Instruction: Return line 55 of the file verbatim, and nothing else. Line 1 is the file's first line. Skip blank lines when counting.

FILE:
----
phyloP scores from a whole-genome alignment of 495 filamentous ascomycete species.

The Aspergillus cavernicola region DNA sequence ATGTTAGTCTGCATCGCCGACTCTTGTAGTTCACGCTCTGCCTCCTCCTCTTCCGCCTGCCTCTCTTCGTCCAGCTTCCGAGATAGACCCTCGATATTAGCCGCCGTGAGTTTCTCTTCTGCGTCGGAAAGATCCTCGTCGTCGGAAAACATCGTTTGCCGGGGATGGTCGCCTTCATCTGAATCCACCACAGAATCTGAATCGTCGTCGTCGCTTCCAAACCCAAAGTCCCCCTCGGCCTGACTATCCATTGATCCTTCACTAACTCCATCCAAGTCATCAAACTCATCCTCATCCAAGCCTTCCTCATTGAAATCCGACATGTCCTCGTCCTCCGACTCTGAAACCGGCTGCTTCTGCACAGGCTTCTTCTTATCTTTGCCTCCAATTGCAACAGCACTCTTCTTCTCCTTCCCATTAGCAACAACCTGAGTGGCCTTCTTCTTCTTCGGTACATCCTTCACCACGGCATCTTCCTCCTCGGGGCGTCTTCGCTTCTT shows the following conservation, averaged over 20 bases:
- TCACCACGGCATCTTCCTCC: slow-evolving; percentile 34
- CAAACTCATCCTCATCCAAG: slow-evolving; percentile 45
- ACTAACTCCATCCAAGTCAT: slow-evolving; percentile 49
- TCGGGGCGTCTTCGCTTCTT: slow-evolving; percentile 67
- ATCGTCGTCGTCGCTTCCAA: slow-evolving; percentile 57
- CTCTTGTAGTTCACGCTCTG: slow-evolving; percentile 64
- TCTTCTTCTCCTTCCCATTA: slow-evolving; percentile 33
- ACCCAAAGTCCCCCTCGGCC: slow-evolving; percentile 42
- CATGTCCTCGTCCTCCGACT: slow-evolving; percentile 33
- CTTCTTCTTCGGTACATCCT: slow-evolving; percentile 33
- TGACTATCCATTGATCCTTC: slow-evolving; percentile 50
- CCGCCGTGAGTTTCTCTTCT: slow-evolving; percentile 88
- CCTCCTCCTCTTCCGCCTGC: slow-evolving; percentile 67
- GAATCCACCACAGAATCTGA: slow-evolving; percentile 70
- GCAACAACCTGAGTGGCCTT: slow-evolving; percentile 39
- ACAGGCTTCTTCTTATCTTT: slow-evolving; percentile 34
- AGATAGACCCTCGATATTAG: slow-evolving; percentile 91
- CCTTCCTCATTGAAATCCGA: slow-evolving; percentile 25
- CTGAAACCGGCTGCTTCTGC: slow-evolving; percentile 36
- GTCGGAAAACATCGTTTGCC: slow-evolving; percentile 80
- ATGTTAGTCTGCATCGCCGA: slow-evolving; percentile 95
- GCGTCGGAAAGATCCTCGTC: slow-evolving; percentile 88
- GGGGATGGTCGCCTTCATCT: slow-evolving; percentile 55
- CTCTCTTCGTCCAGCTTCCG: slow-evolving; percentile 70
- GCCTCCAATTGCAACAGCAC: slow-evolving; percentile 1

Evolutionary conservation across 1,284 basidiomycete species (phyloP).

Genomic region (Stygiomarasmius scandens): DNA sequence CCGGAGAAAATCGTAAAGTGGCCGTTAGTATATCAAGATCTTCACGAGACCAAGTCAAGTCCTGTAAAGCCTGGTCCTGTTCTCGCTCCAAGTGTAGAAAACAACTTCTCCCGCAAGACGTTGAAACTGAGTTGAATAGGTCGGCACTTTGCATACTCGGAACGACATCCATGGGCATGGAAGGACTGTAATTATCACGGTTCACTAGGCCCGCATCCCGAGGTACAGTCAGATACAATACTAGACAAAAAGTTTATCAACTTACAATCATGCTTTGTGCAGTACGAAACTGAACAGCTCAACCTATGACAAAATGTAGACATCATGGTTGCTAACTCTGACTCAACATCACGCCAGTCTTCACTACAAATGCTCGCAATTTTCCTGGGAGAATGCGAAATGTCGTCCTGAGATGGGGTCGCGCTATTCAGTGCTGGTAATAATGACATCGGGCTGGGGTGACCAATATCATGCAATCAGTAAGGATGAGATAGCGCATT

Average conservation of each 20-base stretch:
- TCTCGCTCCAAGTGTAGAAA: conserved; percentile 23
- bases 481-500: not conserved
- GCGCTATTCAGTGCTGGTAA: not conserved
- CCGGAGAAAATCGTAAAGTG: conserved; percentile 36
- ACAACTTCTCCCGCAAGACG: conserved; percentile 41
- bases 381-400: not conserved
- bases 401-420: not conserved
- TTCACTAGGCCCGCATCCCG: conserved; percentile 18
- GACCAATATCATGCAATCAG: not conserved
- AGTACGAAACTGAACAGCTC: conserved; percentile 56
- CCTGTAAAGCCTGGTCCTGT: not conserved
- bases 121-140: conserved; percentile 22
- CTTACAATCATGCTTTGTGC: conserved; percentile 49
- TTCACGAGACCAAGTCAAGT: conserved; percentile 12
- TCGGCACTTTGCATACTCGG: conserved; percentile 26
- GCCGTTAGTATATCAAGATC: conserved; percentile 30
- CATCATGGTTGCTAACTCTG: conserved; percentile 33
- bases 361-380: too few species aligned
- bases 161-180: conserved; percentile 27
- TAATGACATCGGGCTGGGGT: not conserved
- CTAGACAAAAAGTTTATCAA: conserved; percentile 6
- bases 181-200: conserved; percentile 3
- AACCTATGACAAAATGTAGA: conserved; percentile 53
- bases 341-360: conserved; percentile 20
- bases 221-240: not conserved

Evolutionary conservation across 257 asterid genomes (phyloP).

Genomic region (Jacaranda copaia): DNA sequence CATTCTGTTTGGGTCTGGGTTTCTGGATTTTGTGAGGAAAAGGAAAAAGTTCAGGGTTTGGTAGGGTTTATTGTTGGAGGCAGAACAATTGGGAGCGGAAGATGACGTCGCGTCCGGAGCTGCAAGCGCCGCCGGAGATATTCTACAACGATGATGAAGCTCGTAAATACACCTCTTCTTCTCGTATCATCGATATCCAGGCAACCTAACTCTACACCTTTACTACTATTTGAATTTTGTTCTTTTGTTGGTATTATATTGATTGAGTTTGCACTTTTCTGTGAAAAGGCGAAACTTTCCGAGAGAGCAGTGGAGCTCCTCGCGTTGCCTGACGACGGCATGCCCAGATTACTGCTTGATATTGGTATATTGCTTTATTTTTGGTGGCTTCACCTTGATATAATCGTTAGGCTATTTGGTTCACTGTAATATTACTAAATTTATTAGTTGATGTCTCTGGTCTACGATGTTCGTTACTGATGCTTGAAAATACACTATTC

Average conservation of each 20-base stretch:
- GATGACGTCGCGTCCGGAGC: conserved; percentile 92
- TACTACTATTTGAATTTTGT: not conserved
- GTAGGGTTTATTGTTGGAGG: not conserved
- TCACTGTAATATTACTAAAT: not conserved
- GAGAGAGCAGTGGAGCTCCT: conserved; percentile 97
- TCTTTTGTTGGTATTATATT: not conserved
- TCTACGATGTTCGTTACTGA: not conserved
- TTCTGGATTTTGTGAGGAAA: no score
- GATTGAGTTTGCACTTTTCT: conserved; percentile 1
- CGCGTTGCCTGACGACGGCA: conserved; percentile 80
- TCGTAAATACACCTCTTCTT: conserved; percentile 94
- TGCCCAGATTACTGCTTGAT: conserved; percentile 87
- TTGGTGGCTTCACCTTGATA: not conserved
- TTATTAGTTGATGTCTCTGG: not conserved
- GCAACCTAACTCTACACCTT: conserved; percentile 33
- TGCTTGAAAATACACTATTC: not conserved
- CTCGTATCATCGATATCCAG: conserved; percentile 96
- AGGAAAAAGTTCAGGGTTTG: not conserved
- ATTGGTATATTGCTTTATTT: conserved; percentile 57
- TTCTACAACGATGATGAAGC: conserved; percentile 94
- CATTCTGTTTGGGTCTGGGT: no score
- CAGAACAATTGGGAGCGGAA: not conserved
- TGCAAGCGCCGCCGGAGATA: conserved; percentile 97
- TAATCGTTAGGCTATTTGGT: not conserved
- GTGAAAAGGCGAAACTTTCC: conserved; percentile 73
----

- bases 221-240: not conserved